Catholic Church Abuse Scandal Getting Movie: DreamWorks Acquires Rights to Boston Globe Story


It’s been more than 10 years since the Boston Globe first reported the decades-long sexual abuse — and subsequent cover-up — plaguing the Massachusetts Catholic Church, setting in motion revelations of similar abuse in the Catholic Church worldwide. Now, the story behind how that abuse was uncovered is set to be told on the big screen, with DreamWorks Studio and Participant Media announcing that they’ve acquired the film rights to the Globe’s reporting.

The paper spent a year investigating abuse allegations, interviewing victims, and reviewing thousands of pages of documents, ultimately revealing that church leadership had made a concerted effort to ignore and in many cases cover-up reported abuse. One accused priest was shuttled from parish to parish, despite the church’s awareness of his record.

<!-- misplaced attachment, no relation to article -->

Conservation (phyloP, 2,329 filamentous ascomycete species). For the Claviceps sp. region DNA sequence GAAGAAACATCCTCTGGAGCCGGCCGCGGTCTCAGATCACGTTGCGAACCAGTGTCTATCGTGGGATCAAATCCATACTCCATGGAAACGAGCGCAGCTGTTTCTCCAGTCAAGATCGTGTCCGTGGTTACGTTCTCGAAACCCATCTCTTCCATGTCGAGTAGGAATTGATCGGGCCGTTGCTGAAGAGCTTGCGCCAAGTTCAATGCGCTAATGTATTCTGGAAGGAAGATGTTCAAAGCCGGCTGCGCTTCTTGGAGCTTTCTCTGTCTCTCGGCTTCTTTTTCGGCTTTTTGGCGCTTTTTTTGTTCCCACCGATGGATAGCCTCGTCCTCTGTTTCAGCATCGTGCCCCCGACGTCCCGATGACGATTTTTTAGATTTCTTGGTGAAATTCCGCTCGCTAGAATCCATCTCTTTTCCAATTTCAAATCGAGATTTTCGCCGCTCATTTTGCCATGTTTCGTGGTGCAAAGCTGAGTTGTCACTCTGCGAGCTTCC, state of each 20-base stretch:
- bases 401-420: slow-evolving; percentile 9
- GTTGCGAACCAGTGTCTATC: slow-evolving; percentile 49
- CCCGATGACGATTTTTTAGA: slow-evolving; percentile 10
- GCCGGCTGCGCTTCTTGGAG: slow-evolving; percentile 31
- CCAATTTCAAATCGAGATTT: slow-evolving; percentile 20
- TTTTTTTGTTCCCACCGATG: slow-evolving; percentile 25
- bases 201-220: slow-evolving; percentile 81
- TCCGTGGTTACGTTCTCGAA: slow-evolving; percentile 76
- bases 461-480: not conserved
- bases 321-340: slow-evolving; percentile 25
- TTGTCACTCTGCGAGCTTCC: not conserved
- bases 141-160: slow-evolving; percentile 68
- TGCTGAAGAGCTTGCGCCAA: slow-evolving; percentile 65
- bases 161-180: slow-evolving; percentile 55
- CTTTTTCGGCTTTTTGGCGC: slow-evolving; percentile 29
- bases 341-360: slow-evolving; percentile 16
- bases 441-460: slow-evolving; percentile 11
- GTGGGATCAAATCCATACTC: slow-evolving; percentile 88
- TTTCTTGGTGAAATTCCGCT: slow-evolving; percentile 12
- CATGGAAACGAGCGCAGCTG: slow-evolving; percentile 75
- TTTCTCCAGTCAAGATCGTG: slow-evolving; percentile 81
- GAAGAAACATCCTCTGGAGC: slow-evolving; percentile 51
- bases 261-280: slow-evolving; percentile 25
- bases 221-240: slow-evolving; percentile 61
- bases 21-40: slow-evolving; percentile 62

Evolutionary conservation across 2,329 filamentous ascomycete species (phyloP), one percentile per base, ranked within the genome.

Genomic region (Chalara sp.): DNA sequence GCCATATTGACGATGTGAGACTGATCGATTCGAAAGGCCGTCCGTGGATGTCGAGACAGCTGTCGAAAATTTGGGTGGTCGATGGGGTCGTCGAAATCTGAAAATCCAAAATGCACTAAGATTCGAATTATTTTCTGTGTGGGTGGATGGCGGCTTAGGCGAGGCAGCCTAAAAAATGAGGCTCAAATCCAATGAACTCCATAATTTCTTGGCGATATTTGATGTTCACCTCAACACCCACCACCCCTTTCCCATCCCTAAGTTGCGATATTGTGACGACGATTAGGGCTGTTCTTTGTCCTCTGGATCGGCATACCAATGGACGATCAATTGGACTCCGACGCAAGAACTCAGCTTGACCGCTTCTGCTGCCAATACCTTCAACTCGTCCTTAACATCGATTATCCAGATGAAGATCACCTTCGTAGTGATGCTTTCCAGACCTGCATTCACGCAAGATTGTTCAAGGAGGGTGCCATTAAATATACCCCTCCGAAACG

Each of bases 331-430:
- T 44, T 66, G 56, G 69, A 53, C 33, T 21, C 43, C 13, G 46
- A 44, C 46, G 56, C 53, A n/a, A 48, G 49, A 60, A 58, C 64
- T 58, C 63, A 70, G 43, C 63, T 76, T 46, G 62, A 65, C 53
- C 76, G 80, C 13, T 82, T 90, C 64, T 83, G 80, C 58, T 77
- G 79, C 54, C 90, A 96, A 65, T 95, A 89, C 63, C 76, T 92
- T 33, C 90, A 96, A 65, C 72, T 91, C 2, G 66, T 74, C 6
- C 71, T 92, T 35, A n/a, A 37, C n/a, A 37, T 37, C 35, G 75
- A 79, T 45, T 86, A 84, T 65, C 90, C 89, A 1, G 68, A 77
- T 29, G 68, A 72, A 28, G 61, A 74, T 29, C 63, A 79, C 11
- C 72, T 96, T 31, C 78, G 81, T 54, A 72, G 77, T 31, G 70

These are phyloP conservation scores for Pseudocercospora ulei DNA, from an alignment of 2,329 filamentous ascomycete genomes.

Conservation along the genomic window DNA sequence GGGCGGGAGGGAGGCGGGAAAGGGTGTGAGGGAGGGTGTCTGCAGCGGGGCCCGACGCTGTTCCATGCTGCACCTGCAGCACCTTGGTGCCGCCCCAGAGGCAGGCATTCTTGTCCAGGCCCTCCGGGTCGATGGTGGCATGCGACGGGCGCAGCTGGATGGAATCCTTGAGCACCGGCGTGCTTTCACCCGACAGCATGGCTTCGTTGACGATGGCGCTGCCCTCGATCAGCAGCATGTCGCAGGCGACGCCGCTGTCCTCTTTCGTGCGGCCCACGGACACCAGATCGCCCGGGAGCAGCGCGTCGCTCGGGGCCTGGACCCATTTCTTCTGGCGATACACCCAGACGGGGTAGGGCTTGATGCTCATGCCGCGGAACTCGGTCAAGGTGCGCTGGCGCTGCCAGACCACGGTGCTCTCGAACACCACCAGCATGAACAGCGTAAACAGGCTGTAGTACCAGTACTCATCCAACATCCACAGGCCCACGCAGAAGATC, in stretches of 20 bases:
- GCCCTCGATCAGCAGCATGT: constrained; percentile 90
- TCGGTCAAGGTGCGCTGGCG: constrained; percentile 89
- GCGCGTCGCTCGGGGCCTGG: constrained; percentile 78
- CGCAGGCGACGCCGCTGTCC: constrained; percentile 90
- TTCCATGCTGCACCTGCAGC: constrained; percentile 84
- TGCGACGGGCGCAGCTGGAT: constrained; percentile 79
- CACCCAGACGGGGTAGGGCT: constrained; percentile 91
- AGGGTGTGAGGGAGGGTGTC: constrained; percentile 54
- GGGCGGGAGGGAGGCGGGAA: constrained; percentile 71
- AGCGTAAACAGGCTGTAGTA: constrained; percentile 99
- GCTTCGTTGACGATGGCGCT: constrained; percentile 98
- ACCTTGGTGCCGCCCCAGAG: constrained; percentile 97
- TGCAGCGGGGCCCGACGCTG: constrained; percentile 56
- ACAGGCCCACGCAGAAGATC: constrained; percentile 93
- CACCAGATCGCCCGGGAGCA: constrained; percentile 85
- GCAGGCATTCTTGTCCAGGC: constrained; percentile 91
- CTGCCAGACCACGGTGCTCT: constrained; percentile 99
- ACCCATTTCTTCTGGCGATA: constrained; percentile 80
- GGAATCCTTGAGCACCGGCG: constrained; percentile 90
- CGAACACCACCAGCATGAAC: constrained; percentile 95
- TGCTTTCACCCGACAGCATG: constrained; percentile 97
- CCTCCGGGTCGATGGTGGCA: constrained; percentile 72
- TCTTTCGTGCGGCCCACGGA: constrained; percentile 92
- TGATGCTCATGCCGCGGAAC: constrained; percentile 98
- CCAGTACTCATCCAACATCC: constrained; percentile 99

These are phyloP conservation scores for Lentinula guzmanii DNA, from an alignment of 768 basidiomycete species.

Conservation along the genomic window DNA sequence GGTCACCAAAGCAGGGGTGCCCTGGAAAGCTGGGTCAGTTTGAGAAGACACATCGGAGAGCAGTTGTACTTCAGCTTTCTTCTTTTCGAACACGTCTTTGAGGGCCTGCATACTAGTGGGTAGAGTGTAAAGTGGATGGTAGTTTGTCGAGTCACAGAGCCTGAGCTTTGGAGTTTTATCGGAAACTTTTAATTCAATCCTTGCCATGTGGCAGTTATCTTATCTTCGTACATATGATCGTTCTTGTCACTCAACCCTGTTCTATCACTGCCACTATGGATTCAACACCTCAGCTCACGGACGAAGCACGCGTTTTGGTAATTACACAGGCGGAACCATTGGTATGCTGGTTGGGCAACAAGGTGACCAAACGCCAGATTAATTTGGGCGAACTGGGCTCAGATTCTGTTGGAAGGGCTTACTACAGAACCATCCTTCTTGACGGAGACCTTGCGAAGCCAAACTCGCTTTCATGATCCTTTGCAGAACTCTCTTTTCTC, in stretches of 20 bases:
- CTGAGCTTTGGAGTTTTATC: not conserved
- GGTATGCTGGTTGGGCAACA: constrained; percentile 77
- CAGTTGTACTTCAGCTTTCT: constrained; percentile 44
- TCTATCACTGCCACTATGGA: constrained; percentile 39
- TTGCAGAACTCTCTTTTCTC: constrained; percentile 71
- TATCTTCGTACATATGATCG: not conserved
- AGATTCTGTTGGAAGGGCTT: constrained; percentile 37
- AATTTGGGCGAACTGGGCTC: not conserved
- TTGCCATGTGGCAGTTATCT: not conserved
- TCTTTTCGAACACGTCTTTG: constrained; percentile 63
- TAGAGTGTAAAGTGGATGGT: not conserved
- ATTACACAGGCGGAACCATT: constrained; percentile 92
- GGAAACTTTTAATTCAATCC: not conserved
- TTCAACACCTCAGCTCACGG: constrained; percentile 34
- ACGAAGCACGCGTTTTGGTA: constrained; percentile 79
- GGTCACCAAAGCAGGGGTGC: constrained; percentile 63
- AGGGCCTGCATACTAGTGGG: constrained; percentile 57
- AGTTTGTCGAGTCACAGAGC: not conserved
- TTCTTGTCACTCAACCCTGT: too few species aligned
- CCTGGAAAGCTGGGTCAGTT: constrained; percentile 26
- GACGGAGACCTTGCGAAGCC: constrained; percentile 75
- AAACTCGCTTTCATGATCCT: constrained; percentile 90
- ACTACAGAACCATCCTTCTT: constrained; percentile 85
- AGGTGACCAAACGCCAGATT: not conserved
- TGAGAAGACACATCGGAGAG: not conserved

The scandal rocked the church on both a national and worldwide level, leading to the resignation of Cardinal Bernard Law, who had a hand in hiding priests’ serial abuse. Abuse allegations are still rampant today, and DreamWorks executive vice president Jonathan King said the film would capture “a powerful and still-evolving story.”

Members of the Globe’s Spotlight Team — reporters and editors who worked together to investigate and break the story — who will be featured in the film include then-Globe editor Marty Baron, special projects editor Ben Bradlee Jr., Spotlight Team editor Walter “Robby” Robinson, and reporters Michael Rezendes, Sacha Pfeiffer, and Matt Carroll. The team won a Pulitzer Prize for Public Service in 2003 for their reporting.

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